What You Count Counts

When the internal communication leader asked me how he should measure his team’s effectiveness, my answer was met with a quizzical look.

I told him there are many sound ways to measure communication, but one of the most value-adding is how well it helps the organization as a whole. When communication is managed to improve results and the cost to improve is smaller than the improvement you’ve made, you’ve likely added value. counting image 1 - What You Count Counts

If, for instance, an organization’s financial performance is driven by a superior customer experience, and on-time delivery is critical to delivering a superior customer experience, then one measure of communication effectiveness might be how well it improves on-time delivery by reducing or eliminating communication breakdowns.

My internal communication friend asked me to give him an example of an organization that has taken a more business-like approach to communication management. I pointed to a Denver-based technology company that we helped improve sales force productivity, which the company estimated to be $90 million below the industry average.

We began by gathering data around the reasons for the productivity shortfall. The information identified a bundle of reasons, most of which were related to the way communication was and wasn’t managed.

For instance, marketing and sales people told us they were frustrated because a lack of information and conflicting information reduced sales and increased sales costs and cycle time. Organizational silos made it difficult for people to communicate with each other across the organization.

Customers told us they heard about new product launches and product features and benefits before the company’s sales and marketing people heard about them. When customers asked the sales and marketing people about the new products, they were met with blank stares rather than useful information.

People involved with the product launch process said it generated a lot of inconsistent, disconnected and uncoordinated information. This chewed up their time trying to sort out what was accurate and what was rumor.

We convened sales, marketing and internal communication folks for a two-day planning session. We identified root causes of the communication breakdowns, then developed and implemented a comprehensive plan to improve sales force productivity by eliminating the communication defects that were hurting sales force productivity.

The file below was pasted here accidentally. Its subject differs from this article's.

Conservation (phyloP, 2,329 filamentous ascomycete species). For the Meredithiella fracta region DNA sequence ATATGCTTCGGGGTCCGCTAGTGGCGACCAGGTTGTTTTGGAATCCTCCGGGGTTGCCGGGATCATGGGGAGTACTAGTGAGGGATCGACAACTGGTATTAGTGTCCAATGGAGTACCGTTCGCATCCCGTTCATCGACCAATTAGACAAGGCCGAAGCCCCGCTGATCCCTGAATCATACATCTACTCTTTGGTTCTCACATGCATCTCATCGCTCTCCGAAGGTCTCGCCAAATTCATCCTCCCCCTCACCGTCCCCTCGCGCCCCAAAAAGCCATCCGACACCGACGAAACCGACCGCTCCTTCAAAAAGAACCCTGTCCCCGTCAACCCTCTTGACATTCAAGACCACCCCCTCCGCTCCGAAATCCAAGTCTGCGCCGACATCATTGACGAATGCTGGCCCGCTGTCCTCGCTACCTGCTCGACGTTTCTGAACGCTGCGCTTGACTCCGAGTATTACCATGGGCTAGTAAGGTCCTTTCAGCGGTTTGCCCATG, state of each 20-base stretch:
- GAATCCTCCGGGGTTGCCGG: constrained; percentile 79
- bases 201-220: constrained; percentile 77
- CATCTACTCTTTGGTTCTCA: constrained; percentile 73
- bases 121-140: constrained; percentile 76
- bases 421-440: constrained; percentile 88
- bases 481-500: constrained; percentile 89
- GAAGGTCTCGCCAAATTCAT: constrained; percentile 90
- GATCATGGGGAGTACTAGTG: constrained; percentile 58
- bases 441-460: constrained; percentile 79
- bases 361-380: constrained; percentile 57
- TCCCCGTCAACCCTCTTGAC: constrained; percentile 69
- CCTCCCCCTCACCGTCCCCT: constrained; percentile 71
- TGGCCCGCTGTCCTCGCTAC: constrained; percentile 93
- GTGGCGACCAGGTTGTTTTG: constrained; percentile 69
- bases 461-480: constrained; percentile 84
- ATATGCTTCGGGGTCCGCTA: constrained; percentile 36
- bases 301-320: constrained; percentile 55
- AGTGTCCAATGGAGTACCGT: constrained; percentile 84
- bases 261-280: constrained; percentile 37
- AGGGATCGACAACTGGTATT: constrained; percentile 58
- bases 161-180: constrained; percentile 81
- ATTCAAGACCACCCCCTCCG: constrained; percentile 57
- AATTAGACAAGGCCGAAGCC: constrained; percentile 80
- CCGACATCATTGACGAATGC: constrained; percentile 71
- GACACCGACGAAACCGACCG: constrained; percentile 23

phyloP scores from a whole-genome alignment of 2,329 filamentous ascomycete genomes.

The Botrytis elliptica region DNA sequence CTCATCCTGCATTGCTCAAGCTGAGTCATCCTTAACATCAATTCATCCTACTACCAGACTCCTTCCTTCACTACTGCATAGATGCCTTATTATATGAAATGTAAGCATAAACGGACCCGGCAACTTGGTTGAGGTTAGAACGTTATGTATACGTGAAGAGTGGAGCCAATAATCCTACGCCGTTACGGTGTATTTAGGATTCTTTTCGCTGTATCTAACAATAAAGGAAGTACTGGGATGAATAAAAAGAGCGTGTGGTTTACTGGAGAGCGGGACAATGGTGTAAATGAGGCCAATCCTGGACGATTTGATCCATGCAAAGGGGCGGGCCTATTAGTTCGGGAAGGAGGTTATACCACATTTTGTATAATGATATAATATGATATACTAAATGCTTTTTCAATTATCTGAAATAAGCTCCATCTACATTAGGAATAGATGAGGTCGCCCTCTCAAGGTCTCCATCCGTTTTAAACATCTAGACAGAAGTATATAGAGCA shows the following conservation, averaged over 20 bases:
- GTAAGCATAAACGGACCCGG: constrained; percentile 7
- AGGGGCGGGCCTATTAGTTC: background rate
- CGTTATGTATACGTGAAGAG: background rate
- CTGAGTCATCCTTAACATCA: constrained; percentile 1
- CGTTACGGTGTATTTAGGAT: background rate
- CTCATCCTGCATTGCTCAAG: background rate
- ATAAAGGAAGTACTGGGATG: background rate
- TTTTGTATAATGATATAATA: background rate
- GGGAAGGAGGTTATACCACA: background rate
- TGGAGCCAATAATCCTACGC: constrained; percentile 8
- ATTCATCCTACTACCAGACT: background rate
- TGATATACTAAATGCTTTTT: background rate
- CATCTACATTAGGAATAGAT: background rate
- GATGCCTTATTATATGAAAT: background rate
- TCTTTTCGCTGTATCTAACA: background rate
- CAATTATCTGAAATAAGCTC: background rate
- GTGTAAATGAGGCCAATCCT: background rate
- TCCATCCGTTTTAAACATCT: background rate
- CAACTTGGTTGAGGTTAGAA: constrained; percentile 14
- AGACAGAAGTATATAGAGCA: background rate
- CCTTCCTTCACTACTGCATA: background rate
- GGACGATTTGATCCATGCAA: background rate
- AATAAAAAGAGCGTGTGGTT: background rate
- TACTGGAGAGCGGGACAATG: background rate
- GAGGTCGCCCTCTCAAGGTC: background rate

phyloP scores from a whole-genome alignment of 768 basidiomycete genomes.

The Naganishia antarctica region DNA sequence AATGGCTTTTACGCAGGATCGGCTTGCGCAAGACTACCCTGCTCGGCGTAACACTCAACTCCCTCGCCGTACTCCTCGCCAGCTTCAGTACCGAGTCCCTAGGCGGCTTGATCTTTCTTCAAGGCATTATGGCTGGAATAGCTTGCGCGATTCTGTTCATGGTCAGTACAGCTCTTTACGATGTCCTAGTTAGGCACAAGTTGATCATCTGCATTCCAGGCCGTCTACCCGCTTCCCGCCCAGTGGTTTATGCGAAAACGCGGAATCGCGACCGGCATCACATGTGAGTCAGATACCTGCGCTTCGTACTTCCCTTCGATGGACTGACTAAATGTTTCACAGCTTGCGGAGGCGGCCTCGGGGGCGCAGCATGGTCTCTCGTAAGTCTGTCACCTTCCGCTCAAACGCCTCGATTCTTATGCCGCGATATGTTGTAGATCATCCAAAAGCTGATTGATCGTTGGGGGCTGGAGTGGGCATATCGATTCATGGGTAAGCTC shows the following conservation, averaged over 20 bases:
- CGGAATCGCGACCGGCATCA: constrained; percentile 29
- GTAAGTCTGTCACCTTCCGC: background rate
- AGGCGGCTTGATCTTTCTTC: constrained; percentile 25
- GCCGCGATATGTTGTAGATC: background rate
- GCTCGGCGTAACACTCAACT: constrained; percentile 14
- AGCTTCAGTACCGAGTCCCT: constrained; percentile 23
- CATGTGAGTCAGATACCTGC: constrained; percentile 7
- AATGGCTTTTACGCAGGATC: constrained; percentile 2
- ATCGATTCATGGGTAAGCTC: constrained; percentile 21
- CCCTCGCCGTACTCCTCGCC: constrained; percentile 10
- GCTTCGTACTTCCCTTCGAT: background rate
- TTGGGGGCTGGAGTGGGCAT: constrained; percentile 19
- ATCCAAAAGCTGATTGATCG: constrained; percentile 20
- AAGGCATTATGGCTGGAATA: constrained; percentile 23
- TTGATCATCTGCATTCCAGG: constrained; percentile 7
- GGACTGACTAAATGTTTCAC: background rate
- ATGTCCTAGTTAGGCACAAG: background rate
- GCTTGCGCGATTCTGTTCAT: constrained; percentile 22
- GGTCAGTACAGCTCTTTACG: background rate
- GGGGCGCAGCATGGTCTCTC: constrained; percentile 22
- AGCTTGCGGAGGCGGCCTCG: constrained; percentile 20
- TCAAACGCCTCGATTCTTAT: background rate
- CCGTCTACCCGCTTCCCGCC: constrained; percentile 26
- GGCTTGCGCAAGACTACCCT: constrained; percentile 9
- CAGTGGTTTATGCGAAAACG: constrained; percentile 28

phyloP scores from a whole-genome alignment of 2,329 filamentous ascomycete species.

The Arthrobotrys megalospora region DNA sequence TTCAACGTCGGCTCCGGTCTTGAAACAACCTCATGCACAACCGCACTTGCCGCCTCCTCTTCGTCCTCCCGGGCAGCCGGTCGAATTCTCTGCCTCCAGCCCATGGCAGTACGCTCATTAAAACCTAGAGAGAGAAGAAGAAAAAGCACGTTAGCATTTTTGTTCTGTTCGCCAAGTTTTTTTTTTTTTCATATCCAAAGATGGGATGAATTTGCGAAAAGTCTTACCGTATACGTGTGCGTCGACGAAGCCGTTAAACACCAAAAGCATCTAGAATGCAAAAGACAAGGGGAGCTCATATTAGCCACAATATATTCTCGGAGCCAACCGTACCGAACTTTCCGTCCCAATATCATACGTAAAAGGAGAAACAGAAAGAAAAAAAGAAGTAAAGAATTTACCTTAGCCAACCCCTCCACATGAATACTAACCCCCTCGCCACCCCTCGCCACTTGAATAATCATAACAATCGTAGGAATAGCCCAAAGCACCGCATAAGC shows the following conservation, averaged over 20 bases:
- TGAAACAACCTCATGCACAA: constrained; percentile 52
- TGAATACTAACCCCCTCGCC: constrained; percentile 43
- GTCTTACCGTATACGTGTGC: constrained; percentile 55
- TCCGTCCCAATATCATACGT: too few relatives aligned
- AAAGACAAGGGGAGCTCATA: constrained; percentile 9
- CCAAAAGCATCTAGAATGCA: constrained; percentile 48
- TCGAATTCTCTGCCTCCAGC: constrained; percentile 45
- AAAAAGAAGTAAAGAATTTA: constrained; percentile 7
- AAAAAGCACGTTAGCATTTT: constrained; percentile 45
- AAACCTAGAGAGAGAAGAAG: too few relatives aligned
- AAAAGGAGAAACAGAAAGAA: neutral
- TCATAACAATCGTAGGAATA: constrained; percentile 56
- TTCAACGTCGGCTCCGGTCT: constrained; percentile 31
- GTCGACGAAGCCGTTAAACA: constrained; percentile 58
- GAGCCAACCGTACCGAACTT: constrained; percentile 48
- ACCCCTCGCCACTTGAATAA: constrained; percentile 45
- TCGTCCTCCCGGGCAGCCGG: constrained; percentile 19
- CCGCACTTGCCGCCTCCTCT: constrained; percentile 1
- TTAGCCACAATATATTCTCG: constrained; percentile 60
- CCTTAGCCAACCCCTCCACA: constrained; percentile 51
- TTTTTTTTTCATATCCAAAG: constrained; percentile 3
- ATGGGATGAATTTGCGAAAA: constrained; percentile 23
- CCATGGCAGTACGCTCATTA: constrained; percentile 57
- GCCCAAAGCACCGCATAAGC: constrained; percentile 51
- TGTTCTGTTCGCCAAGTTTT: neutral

Within months the sales force productivity gap was nearly wiped out. The cost to reduce the gap was significantly lower than the gain made by increasing productivity.  So, we generated a healthy ROI.

Communication breakdowns are often the cause of under-performance. Breakdowns include mixed messages, slow moving, inaccurate and missing information.

  • Reducing them is straightforward
  • Assess the nature and size of the problem
  • Identify the root causes
  • Create and implement a plan to remove the root causes
  • Measure, celebrate and continuously improve.Counts graphic 1024x178 - What You Count Counts

Key Takeaway: Managing communication is sometimes thought to be just about circulating newsletters, distributing pretty infographics and tweeting. But there’s a much larger operational role it can play by managing communication that affects business results.

4 Comments

  1. Jim–as usual you hit the nail on the head:
    “Managing communication is sometimes thought to be just about circulating newsletters, distributing pretty infographics and tweeting. But there’s a much larger operational role it can play by managing communication that affects business results.”

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